Are you one of the many people employed in an operations role, diligently studying your CFA material after work and on weekends in the hope of obtaining the designation? Are you trying to become a junior investment analyst (or similar) prior to completing the CFA? Are you frustrated with your current role to the point where you have seriously considered quitting, so you have more time for job hunting? If this describes your circumstances, we have a few things in common.
My immediate advice to you (and a note to self): be grateful that you are gainfully employed in this tough job market and stay in your current position for now. But what can you do in the meantime to prepare for your next career move? Obviously you need to continue building your knowledge by working toward the CFA and reading as many periodicals as your limited time allows – these two points are a given.
You may also want to try many of the other typical job-hunting techniques, such as getting to know a few recruiters and applying for roles directly. However, it’s unlikely that these efforts will lead to a step up the employment ladder in the short term. If there is one thing you can do to give yourself a boost, it is networking.
Why network: finding those "hidden" jobs
Why is networking so important when seeking a junior analyst role (or many other positions for that matter)? Well, that analyst job you are vying for is not likely to be advertised anywhere because hungry candidates and keen recruiters are already knocking on employers’ doors and building relationships.
Networking also has less obvious benefits. For example, it can help you stay positive throughout your job hunt. Looking for work can be a disheartening and demoralizing venture, whereas forming new connections can be informative and even exhilarating. Furthermore, simply meeting new people and hearing their stories will do wonders for your own motivation and focus. In my view, networking is where you need to spend the bulk of your job-searching effort.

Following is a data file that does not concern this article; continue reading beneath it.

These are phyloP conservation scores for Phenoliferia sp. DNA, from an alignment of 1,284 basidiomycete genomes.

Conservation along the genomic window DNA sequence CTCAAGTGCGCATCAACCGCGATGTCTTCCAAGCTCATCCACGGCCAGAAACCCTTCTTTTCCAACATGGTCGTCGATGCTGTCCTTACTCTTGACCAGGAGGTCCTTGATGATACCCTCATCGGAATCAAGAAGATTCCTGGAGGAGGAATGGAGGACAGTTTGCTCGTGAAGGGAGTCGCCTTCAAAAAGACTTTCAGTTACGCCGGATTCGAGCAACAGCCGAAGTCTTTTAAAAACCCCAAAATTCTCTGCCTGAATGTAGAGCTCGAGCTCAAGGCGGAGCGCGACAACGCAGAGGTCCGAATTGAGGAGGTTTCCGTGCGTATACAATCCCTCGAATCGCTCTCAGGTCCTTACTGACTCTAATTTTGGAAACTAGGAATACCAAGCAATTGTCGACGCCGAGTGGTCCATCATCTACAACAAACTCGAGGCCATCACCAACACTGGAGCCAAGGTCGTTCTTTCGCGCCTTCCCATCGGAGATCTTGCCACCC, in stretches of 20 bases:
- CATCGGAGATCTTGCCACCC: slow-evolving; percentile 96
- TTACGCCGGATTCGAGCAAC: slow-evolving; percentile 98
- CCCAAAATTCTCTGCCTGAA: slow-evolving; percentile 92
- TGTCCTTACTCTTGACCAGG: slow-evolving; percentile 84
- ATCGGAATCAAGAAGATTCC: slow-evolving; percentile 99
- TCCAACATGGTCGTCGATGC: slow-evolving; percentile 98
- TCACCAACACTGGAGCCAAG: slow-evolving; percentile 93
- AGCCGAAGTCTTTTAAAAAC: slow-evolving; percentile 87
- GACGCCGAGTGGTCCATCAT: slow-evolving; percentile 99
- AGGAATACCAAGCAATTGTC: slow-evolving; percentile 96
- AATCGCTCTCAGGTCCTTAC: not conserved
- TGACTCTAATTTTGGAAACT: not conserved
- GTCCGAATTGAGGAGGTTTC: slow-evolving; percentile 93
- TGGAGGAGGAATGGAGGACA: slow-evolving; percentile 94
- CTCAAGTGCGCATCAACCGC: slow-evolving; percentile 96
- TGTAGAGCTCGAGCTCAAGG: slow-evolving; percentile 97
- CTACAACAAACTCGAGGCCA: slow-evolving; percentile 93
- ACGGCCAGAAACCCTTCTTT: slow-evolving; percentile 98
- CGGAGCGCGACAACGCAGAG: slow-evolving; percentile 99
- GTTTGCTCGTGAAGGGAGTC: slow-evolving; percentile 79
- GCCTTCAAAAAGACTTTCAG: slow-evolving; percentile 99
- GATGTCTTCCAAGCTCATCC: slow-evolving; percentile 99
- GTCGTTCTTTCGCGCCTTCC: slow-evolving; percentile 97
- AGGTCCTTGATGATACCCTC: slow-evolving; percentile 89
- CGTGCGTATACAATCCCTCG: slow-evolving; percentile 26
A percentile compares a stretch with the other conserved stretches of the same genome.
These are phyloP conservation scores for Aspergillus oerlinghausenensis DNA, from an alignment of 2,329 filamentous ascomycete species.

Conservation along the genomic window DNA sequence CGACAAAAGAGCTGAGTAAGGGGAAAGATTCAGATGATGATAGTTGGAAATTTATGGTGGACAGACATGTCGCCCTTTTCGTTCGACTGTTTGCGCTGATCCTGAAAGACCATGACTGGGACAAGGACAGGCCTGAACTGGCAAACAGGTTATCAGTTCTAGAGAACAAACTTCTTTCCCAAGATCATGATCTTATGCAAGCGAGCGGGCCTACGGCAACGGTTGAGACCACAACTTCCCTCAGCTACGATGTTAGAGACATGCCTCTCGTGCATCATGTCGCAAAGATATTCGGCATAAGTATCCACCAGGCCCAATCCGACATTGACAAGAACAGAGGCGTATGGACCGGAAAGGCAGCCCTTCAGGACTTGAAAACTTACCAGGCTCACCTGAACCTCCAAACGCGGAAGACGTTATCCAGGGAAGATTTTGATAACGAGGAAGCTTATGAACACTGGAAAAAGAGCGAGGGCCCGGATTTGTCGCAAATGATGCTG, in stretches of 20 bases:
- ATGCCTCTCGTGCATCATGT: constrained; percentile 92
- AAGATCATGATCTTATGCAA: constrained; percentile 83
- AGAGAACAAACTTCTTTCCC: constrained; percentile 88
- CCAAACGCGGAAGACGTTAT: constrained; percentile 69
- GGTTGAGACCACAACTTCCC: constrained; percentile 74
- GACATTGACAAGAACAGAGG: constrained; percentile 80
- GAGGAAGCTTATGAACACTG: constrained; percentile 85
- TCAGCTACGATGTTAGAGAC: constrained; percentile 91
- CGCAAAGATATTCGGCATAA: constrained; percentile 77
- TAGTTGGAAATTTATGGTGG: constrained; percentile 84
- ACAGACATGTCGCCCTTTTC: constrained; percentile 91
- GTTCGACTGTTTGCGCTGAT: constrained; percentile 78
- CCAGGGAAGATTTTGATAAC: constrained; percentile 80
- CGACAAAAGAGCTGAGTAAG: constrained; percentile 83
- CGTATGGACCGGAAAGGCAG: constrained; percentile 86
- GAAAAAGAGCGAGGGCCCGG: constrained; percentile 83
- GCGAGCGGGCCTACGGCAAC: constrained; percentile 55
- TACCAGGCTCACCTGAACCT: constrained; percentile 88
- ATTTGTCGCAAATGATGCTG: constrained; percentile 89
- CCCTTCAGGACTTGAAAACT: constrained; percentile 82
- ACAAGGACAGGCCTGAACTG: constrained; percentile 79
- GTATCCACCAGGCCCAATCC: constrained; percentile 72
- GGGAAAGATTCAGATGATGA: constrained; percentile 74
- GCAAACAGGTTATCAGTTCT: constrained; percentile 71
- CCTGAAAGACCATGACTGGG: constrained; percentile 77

How to network: my simple four-step guide
Networking is surprisingly easy. This approach has worked for me:
1) Create a list of companies where you would like to work.
2) Contact people employed in those firms using professional networking sites.
3) Set up quick meetings with these new contacts, so you can learn about their career path, work environment, industry, job opportunities and so on.
4) Repeat, repeat, repeat steps two and three.
If you are lucky enough to be currently employed, see if you can enhance your network by attending some of the many breakfast and lunch events organized by, for example, fund managers in your city. If you have yet to join a professional organization, do so as soon as possible and start attending its events – some of which are specifically designed for networking.
The above should help get you started.
So you have a network: now what?
Networking is not simply about meeting people. Beyond that it involves: 1) ranking your new contacts, and 2) building meaningful relationships over time with those who are most likely to help you achieve your goal of a new job. These two points are extremely important because they provide focus to your networking efforts. Point two cannot be overstated – it allows your meetings to move away from being merely "transactional."
Like so many other things, you get out of networking what you put into it. And you can get a lot out of networking, if you make the effort. It can be tough to begin with, but once you make that first connection, I think you may find it can actually be quite fun. Good luck!
The author currently works in an operations role at a boutique wealth manager in Australia and is one of the legions of people across the globe studying toward the CFA designation.
Can networking really get you a job, especially if you want to move away from operations? And what’s the best way to network? Sign in/up and leave your comments below (you can use a pseudonym display name if you wish).